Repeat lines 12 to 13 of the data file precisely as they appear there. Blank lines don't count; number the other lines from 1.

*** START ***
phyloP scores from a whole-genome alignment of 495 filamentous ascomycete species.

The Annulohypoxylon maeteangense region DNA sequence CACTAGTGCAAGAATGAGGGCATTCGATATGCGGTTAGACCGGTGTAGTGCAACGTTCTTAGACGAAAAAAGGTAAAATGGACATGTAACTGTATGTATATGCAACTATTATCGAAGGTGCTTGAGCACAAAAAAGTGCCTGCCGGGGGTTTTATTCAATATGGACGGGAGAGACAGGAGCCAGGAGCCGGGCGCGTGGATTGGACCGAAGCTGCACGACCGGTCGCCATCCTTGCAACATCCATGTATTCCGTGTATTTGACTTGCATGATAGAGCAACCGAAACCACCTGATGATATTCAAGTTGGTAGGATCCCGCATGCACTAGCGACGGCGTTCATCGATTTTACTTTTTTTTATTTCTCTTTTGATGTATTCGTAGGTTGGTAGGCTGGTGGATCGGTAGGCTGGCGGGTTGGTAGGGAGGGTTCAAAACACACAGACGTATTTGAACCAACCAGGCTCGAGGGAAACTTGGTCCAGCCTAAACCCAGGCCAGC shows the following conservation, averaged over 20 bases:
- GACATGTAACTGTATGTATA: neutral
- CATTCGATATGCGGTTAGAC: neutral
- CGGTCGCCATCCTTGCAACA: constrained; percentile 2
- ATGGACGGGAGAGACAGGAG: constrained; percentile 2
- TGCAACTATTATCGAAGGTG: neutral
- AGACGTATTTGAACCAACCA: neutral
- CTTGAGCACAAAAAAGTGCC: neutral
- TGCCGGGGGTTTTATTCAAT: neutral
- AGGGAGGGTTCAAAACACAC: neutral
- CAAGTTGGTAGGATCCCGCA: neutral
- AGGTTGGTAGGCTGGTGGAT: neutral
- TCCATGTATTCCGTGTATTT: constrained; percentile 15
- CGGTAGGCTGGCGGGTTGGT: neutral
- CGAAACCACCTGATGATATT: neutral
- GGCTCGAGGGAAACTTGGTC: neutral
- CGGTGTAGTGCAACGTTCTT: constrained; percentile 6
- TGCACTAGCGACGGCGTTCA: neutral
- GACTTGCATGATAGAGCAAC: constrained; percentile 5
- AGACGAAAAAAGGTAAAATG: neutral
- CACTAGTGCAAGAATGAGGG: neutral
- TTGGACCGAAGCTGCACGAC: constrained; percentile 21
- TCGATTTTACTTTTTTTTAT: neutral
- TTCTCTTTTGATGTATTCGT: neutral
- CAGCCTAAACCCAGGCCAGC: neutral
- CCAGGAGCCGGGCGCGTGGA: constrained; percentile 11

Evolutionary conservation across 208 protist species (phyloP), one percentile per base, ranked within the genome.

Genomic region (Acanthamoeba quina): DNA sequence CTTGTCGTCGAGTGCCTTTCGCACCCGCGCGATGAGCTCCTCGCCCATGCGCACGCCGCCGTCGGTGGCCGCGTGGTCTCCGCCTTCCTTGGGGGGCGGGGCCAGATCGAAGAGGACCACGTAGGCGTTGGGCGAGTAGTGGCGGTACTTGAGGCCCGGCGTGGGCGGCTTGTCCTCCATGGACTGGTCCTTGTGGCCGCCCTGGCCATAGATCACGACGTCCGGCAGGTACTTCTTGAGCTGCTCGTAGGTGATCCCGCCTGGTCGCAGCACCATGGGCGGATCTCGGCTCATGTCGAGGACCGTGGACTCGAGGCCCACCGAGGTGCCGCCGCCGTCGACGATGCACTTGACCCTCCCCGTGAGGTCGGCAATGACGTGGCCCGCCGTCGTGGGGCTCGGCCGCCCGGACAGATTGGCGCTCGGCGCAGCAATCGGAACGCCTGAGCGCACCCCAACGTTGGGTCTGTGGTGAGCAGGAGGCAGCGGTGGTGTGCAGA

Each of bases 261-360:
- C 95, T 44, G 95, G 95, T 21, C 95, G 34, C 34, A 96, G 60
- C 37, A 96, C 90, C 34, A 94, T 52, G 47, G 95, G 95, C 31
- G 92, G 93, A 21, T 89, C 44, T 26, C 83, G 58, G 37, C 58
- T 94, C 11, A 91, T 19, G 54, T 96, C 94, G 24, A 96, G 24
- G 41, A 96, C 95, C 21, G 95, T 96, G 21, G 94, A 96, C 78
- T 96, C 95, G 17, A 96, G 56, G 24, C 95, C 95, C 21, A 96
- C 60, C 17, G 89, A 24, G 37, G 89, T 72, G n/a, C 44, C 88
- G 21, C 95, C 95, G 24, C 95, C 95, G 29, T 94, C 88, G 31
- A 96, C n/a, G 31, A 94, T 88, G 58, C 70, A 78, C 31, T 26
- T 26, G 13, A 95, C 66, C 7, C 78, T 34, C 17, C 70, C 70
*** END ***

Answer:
- CAAGTTGGTAGGATCCCGCA: neutral
- AGGTTGGTAGGCTGGTGGAT: neutral